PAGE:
Huh, I hope what I wrote is not too confusing, actually I only wanted to ask why you don’t have Benalish Cavalry (and other nice flanking creatures, like Suq’Ata Lancer) in your card pool.

    • The creatures you mention are all perfectly fine tools for cubes (actually, I just cut the Lancer in my very last pass as the last member of its species – I really like it, partly for nostalgic reasons).

      However, the available selection of cards is that large nowadays, that even completely fine cards might just not make it if better options are available. Note that the idea of being able to attack into 2/3s is also upheld by bushido (you’ll find Ronin Houndmaster in my list, as the exact replacement for the Lancer). Granted, Flanking is a bit more powerful, but it’s also really inelegant, since it doesn’t just give each blocker -1/-1, but each blocker without flanking – although this is admittedly not a big deal, this will irritate less experienced players and makes the flanking mechanic a tiny bit parasitic – you need an environment full of flankers for it to fully make sense.

      In the end, I cut the Lancer together with Fallen Askari and Shadow Riders, because they were the very last three creatures with flanking in my pool, and I didn’t really need them. The thing is, Benalish Cavalry is essentially a hard-to-block 2-drop which White just doesn’t need – it has good evasion creatures in that slot, which aren’t too powerful at all (Mistral Charger), and more interesting non-evasive creatures (Accorder Paladin). Jolrael’s Centaur just isn’t really exciting, considering Nessian Courser and Wolfir Avenger exist. Fallen Askari is less interesting than, for example, Wretched Anurid and Vampire Interloper. And so on. I just never needed creatures which explicitly had flanking; I needed aggressive attackers able to break stalemates. Most flankers (almost all I didn’t mention here) are under the curve for modern standards, even for basic limited commons, and the ones I discussed seldom were the most interesting option. The only ones which were not actually outclassed (considering play value) were Shadow Riders and the Lancer, and I decided not to keep a slightly irritating mechanic for just two cards which I could replace with options of near similar play value (Ronin Houndmaster and Abattoir Ghoul).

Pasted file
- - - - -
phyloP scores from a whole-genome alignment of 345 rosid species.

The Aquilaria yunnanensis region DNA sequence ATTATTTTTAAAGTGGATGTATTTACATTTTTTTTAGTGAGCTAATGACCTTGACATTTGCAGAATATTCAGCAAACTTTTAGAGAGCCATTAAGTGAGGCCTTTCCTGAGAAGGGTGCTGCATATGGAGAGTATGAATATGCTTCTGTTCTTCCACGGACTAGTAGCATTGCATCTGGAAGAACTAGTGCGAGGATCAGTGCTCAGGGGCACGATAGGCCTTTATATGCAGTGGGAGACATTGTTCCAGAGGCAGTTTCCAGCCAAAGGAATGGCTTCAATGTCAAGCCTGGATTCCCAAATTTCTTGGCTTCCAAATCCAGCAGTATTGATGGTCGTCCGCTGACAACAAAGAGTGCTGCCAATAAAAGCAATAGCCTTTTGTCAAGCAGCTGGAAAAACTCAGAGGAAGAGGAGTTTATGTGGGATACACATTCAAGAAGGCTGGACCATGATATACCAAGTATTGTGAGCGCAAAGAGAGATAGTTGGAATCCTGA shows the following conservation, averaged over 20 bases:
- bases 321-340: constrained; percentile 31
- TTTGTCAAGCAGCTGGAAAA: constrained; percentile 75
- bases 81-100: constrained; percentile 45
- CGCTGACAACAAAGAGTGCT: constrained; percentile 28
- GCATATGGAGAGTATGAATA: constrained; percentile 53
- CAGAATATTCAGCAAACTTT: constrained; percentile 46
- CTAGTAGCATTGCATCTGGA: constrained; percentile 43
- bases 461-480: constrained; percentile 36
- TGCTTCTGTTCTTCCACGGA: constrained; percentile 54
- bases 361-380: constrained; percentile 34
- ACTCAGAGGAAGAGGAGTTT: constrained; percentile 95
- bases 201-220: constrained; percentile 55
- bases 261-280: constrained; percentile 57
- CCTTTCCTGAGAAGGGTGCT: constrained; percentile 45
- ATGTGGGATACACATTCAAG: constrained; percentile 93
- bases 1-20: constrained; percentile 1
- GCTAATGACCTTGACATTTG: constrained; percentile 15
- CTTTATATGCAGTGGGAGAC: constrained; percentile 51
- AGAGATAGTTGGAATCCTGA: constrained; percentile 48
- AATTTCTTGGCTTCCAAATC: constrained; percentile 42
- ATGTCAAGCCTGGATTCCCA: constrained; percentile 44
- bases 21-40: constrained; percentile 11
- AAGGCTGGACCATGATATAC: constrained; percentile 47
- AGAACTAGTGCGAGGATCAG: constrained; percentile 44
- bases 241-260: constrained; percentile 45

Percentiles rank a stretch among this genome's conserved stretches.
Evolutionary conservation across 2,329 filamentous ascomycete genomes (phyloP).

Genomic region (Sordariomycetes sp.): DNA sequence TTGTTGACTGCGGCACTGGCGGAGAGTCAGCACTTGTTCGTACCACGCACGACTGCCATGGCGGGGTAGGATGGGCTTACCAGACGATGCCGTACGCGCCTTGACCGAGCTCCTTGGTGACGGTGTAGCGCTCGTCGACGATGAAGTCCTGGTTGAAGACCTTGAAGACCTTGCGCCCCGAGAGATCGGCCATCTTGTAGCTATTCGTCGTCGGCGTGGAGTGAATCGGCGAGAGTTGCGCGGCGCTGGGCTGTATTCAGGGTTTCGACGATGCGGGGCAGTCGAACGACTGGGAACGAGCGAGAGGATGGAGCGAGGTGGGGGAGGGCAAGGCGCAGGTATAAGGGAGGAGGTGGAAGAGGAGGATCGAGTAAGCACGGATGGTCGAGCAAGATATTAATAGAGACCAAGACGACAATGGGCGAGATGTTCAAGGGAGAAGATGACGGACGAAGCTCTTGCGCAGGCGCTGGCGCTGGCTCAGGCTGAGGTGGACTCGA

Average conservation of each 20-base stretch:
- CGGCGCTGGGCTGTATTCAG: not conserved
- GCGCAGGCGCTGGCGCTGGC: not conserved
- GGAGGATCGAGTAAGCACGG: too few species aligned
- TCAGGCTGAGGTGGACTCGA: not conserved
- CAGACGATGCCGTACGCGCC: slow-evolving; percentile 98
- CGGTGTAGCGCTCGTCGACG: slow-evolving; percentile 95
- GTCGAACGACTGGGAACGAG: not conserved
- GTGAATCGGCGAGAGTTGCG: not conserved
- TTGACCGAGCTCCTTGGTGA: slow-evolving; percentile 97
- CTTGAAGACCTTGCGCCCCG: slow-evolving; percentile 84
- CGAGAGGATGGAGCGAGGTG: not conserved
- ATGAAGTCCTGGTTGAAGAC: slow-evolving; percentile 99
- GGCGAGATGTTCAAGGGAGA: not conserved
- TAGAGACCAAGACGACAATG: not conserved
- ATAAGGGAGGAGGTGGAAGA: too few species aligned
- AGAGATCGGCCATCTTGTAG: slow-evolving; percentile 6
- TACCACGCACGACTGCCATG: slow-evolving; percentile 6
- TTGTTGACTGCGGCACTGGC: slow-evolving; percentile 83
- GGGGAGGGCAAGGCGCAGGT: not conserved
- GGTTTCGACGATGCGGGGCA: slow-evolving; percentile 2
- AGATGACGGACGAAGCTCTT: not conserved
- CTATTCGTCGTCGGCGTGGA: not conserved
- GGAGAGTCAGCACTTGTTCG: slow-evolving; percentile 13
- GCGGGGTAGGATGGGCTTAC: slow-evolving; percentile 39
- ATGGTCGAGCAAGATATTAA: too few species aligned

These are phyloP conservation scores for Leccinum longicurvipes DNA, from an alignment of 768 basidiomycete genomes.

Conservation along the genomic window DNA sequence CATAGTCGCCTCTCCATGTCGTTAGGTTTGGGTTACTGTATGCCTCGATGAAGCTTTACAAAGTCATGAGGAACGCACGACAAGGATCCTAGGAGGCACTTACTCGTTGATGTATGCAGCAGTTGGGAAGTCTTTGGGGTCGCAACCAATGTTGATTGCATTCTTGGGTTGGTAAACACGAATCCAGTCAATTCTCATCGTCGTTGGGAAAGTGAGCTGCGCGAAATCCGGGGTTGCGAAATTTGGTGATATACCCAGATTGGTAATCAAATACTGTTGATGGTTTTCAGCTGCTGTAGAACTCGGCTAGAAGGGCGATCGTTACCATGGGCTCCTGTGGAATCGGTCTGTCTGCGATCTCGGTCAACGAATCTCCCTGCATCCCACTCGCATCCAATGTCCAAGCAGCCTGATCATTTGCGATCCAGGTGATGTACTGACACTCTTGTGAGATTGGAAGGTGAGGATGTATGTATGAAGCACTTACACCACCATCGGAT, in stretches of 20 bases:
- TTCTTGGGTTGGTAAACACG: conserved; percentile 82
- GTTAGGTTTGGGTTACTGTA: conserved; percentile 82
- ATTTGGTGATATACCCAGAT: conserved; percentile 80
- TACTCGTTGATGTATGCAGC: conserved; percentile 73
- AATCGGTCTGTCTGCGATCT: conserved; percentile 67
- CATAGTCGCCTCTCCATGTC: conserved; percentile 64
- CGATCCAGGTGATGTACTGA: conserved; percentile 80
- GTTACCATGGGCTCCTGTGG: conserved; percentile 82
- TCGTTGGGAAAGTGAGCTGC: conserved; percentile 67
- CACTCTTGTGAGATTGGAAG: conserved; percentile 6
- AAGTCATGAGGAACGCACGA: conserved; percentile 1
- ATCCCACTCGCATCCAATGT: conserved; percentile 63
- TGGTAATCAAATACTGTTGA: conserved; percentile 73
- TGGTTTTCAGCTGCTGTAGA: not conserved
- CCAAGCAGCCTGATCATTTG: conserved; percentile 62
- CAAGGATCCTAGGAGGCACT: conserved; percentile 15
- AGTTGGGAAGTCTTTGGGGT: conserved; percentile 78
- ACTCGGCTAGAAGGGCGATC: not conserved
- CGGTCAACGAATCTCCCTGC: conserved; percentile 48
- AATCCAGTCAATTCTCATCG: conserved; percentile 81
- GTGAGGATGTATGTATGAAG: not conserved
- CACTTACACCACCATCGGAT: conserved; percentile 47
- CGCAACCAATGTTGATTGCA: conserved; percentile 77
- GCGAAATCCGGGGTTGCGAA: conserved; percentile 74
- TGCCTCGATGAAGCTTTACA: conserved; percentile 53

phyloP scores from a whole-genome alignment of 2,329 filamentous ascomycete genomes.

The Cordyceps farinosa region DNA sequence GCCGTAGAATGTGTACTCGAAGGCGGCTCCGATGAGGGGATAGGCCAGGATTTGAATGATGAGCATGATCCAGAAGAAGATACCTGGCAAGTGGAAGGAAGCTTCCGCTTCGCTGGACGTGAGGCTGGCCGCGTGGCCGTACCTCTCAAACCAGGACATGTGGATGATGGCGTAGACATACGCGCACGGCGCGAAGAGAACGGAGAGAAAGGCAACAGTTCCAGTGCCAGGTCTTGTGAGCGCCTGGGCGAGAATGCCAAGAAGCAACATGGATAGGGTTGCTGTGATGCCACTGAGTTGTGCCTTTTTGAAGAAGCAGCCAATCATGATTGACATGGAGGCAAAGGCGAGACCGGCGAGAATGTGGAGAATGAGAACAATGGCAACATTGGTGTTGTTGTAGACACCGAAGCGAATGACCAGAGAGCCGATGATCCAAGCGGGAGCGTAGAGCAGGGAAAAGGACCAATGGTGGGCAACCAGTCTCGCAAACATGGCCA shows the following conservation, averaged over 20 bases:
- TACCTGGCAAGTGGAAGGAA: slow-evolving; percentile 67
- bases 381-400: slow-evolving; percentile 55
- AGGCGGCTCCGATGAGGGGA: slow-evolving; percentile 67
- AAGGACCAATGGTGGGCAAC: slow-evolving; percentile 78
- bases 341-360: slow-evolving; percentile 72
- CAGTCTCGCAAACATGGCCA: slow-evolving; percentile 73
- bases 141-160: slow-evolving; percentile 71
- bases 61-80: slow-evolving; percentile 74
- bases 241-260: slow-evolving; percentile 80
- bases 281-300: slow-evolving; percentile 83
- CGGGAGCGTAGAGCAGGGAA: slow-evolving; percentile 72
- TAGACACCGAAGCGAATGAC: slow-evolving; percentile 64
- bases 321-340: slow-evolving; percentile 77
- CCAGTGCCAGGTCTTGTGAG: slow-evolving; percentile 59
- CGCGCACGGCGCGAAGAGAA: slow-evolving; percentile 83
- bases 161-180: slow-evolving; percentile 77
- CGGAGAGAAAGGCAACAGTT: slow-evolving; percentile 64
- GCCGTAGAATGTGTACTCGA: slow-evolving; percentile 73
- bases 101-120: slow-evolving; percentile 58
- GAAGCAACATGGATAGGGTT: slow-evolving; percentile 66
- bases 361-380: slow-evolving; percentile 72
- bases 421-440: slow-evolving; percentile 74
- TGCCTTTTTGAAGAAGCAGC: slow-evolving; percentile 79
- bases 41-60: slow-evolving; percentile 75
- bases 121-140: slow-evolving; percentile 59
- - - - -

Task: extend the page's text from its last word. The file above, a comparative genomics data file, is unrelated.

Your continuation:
2. muerrischemasse Says:

    Mir ist aufgefallen dass du die triple-color Charms aus Alara SÄMTLICHEN triple-color Charms aus Planeshift vorziehst.
    z.B. fand ich das Esper Charm immer für seine Farbanforderungen zu schwach. Ohne es jetzt je gespielt zu haben würde ich Dromar’s Charm vorziehen.
    Gruß Muerrischemasse

    • Wenn man sie 1 zu 1 vergleicht, gebe ich Dir Recht – nicht zuletzt auch, weil es ja bereits Consult the Necrosages gibt. (Ich finde Esper Charm nicht zu schwach, aber weniger interessant als Dromar’s Charm.) Man muss die 5 Charms aber im Zyklus betrachten, und da überschneidet sich Dromar’s Charm’s Removal Modus mit dem vom Grixis Charm, während der Enchantment Removal Effekt vom Esper Charm, welcher parallel zum Shattereffekt vom Bant Charm steht, fehlt.

      Ich habe alle möglichen Permutationen durchprobiert, damit die 5 Charms in sich stimmig sind, aber der unsäglich miese Card Draw von Treva’s Charm macht diesen unbrauchbar, und so ergab sich letztlich als einzige vernünftige Lösung, die 5 neuen Charms zu verwenden.